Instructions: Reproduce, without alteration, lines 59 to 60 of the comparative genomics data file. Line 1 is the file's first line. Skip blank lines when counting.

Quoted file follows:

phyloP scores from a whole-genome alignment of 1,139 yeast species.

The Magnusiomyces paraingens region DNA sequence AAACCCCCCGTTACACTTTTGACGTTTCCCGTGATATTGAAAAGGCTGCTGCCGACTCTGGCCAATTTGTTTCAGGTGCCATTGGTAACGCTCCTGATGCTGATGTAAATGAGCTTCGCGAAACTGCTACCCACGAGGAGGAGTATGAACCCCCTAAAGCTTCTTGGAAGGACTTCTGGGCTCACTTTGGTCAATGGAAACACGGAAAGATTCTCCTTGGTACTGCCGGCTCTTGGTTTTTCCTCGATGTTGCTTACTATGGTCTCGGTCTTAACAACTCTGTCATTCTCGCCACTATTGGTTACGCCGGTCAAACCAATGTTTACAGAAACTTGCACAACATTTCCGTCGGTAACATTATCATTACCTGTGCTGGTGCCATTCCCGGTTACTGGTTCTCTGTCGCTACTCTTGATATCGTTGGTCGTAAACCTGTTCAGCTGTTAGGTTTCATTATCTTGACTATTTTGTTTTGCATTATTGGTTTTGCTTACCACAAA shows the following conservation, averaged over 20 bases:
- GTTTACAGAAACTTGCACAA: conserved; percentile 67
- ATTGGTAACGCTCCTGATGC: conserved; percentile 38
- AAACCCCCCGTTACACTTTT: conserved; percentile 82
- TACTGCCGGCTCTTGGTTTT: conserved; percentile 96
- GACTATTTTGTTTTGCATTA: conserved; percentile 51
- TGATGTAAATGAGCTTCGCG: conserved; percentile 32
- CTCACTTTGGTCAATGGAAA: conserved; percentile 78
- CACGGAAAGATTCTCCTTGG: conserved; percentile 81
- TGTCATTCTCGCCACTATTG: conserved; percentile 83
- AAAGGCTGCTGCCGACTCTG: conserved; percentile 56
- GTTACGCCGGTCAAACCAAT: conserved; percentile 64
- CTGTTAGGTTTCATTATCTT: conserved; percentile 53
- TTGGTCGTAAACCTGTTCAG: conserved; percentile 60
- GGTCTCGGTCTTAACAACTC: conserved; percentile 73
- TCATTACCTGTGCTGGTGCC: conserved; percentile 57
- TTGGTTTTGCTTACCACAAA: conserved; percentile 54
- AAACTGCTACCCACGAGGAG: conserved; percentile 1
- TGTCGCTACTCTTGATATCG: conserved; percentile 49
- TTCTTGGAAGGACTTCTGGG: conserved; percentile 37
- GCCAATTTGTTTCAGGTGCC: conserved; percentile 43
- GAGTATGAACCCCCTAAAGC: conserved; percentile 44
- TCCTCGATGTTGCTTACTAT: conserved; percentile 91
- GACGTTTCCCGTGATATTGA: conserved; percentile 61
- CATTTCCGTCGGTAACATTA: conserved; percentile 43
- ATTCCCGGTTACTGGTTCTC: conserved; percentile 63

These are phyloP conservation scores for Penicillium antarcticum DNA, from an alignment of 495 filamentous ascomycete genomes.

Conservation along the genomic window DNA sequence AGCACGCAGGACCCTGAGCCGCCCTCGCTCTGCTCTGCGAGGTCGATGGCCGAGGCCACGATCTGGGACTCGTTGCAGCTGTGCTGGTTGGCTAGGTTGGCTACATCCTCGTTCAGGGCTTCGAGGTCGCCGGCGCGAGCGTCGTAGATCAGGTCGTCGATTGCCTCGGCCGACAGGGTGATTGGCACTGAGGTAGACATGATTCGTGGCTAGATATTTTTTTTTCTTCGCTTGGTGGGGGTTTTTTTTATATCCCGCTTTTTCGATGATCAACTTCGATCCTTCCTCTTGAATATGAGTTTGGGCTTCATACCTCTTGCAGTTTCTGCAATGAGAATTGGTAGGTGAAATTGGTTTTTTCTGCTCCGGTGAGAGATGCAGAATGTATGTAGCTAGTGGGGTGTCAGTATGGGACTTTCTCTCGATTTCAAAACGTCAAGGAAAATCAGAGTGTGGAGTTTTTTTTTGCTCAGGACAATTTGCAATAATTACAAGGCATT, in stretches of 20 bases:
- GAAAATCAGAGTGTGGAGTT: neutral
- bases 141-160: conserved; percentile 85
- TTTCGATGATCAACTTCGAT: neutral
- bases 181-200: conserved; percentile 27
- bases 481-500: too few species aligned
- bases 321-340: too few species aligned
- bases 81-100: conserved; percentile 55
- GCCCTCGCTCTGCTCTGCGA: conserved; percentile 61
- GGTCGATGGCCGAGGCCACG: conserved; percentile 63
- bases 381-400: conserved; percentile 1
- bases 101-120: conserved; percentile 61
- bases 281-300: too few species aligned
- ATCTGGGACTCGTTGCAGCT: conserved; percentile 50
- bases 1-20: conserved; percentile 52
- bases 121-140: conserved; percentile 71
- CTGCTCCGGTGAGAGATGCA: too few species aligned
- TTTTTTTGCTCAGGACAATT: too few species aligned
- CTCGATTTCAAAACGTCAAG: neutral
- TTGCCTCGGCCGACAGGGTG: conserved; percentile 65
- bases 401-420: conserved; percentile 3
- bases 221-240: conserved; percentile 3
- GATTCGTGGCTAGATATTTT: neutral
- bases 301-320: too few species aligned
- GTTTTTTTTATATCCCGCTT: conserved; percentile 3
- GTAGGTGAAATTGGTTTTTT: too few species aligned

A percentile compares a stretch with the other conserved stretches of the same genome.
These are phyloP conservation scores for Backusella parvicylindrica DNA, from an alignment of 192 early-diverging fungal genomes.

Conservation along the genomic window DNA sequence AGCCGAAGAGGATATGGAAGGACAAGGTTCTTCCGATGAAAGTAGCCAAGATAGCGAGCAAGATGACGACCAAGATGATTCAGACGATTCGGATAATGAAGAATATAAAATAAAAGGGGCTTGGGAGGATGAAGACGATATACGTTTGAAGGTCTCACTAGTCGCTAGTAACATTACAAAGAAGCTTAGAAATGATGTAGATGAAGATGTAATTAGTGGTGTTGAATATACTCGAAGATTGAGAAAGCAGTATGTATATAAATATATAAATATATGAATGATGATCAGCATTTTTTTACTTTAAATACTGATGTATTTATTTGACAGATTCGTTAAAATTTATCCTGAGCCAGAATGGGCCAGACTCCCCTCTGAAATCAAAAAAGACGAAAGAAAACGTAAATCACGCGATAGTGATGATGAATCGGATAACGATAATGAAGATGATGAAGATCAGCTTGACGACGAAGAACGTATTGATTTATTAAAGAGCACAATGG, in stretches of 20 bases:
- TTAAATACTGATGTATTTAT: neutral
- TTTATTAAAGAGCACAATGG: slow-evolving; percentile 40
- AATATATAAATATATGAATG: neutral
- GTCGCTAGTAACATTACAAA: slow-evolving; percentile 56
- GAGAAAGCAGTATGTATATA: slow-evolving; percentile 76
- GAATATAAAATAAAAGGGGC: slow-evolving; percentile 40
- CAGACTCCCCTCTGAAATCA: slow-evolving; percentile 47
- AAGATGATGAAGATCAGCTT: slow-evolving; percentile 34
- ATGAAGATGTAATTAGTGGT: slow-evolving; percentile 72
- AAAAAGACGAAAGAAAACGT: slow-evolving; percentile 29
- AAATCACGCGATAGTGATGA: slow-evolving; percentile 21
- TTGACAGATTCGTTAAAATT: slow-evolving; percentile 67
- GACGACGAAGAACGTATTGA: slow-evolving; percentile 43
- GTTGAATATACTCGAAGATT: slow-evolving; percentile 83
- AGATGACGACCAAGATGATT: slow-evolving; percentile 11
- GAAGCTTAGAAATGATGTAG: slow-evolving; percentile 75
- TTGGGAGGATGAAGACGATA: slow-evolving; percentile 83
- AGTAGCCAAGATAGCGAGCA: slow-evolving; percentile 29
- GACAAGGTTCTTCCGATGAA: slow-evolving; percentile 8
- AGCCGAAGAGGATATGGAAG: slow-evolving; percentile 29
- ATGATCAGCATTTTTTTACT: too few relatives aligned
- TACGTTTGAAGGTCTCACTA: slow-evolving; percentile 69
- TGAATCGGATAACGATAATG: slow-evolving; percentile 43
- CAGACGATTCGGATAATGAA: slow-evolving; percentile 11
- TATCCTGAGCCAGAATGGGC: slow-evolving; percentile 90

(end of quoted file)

- TTTATTAAAGAGCACAATGG: slow-evolving; percentile 40
- AATATATAAATATATGAATG: neutral